I live in northern hemisphere around 44th latitude. Starting from Winter Solstice, December 21, 2018 the duration of daylight is naturally increasing. What I observe, however, is that the duration increase is happening more in the evening rather than in the morning. In other words as days pass, the sunset seems to move forward much faster to a later hour than the first morning light moving backward to an earlier hour.

Is what I am observing a true phenomenon or is it merely a wrong observation? If so why is this happening in an uneven fashion?


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I found the sunrise/sunset times for my area. It in fact confirms the situation. In the first half of January sunrise moved back only 3 minutes while sunset moved forward 15 minutes with respect to civil time.

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    $\begingroup$ Take a look at how the time of apparent local noon (aka "high noon") changes over that time interval because of the Equation of Time. The time from sunrise to high noon is almost equal to the time from high noon to sunset. $\endgroup$ – PM 2Ring Feb 12 '19 at 13:43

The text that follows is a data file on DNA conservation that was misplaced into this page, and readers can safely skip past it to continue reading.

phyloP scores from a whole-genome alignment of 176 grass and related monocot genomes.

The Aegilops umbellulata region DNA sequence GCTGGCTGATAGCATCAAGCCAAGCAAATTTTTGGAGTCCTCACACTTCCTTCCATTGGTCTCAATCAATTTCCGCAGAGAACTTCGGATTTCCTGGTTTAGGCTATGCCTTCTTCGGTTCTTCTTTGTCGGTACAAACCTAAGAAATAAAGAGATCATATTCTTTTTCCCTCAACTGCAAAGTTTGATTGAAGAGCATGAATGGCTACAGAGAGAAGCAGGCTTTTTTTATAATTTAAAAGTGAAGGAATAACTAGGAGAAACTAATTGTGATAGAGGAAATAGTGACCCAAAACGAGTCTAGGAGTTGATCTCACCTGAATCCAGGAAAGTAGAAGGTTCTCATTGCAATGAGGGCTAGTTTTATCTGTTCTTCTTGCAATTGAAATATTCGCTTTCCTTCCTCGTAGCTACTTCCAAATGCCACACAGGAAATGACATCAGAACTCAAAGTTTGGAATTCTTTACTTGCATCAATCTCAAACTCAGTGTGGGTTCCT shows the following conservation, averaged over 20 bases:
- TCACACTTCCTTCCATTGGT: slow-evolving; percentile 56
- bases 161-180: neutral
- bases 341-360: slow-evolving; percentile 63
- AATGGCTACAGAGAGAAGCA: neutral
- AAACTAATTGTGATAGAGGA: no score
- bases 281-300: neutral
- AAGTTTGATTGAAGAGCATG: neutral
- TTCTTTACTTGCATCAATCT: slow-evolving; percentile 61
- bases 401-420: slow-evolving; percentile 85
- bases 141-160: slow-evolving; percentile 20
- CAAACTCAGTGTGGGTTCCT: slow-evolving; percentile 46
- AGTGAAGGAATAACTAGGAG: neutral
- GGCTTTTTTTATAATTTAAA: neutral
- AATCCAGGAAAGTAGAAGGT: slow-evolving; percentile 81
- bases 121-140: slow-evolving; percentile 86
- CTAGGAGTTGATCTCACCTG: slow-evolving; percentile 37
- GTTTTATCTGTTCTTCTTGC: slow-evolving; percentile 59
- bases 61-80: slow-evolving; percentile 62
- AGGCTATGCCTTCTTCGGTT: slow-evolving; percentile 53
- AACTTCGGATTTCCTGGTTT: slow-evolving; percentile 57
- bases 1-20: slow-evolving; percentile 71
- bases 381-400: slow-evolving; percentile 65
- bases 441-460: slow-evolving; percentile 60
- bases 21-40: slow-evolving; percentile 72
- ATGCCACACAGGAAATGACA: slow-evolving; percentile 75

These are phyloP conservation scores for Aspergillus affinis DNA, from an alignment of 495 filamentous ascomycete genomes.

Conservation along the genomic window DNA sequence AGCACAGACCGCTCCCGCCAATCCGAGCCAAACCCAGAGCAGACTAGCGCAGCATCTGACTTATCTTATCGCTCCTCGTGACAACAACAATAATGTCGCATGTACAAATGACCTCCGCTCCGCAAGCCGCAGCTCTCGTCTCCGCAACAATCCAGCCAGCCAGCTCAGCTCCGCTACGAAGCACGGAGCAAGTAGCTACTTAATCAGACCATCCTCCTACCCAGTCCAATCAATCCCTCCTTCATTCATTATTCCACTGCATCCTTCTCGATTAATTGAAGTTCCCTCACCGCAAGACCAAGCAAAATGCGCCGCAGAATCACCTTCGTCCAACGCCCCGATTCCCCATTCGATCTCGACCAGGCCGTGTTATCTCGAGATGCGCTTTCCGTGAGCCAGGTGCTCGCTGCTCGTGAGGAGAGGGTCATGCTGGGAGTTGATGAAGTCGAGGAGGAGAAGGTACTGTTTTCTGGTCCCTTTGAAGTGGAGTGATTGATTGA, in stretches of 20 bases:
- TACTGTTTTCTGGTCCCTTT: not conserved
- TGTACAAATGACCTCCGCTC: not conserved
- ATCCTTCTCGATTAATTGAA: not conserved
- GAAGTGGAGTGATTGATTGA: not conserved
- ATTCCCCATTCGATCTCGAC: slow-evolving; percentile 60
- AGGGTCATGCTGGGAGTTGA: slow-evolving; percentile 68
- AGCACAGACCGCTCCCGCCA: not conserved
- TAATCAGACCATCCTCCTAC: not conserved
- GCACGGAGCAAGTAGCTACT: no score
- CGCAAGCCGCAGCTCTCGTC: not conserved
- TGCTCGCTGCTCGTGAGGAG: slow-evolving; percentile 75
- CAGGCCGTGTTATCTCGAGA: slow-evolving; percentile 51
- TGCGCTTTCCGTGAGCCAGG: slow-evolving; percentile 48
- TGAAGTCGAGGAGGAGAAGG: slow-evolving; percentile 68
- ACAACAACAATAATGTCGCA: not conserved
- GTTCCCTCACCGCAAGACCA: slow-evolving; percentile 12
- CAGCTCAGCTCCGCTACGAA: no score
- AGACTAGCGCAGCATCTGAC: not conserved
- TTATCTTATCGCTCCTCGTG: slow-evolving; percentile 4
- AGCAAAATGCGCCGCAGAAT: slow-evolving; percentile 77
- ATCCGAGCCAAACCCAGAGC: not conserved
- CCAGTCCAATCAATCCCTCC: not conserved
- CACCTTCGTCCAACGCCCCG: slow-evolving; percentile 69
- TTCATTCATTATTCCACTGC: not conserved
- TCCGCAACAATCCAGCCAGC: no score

This phenomenon is the equation of time, the annually varying difference between apparent solar time (what a sundial indicates) and mean solar time (related to civil time). It has two components:

  • The eccentricity of the Earth's orbit around the Sun causes a cycle with 7.5-minute amplitude and 12-month period, with zeroes at perihelion (Earth moving fastest and closest to the Sun) and aphelion (Earth moving slowest and farthest from the Sun).

  • The oblique angle between the Earth's equator (rotation plane) and ecliptic (orbital plane) causes a cycle with 10-minute amplitude and 6-month period, with zeroes at equinoxes (Sun crossing Earth's equator) and solstices (Sun farthest north or south of the equator). This answer explains how that works.

These combine so that apparent solar time is 17 minutes ahead of mean solar time in early November and 14 minutes behind in mid February. Between those times of year, the apparent Sun falls several seconds behind the mean Sun each day, affecting both sunset and sunrise times as you observed.

For further explanation, see the US Naval Observatory or Wikipedia.


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